Well, another day, another lecture from a celebrity on why I’m a terrible, degenerate person.
These days, people like me (Christians, or people who hold conservative views on various social or political issues) can expect to receive a stern talking-to almost every week from someone rich and important and glamorous. Start looking and you’ll see these proclamations everywhere—and before long, you too can realize what a disgusting louse of an individual you really are.
A couple of weeks ago, Miley Cyrus decided that eating a cake in a vaguely pornographic manner was an excellent way to proclaim that ‘Abortion Is Healthcare’—even though, you know, it really isn’t. I mean, what a powerful and nuanced argument, Miley. I’d always thought I was pro-life, but you gave me so much to consider.
Of course, the subtext was clear: this is, like, SO obvious guys! It’s so obvious that the truth can fit on a cake! Everyone who’s anyone agrees. Everyone who’s anyone knows the orthodox position that they should embrace, so get with the program! And if you’re pro-life—if you believe that our default position should be to protect the lives of the most defenseless and vulnerable members of our society (the unborn)—well you’re just not with it (whatever it is). You’re a backward, horrible person who’s out to ruin people’s lives.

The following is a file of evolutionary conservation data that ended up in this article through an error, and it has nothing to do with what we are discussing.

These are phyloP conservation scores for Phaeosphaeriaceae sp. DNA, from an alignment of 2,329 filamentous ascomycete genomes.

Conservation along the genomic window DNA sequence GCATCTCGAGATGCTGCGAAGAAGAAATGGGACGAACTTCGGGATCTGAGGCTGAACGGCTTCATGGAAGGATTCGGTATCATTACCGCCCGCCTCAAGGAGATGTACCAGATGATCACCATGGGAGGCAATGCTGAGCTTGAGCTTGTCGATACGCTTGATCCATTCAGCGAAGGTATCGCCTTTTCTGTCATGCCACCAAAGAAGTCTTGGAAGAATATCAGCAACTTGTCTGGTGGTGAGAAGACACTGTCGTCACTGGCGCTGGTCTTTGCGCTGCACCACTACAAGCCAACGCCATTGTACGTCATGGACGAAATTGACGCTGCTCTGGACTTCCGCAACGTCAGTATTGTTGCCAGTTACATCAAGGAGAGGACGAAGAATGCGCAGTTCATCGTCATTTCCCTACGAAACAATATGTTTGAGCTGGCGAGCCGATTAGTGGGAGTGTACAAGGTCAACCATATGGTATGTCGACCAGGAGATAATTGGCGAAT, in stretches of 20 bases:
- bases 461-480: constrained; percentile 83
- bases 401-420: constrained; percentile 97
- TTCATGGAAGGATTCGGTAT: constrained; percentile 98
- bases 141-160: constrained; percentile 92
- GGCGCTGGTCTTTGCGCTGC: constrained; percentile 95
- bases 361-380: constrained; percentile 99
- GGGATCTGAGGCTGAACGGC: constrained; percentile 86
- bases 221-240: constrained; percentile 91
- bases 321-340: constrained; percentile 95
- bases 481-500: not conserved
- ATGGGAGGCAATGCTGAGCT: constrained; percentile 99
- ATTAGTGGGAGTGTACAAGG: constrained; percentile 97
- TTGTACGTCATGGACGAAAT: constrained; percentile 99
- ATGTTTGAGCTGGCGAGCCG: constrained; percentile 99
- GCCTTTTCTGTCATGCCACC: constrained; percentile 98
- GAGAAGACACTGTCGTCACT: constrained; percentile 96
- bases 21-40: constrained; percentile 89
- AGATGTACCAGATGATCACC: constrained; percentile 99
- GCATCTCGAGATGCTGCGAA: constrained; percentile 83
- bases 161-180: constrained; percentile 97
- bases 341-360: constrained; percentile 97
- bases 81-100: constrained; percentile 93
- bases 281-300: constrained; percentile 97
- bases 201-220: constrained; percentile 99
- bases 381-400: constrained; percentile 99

A couple of weeks before that, Jim Carrey had posted a disgusting cartoon of Kay Ivey, the Governor of Alabama, being killed—essentially advocating that she should die violently because she signed a pro-life bill into law. (Carrey’s pro-abortion tweet was actually a massive own goal, depicting one of the more horrific methods of killing an unborn child in the womb and reminding millions why they are pro-life.) Get on board, people. Get on board or you’re better off dead.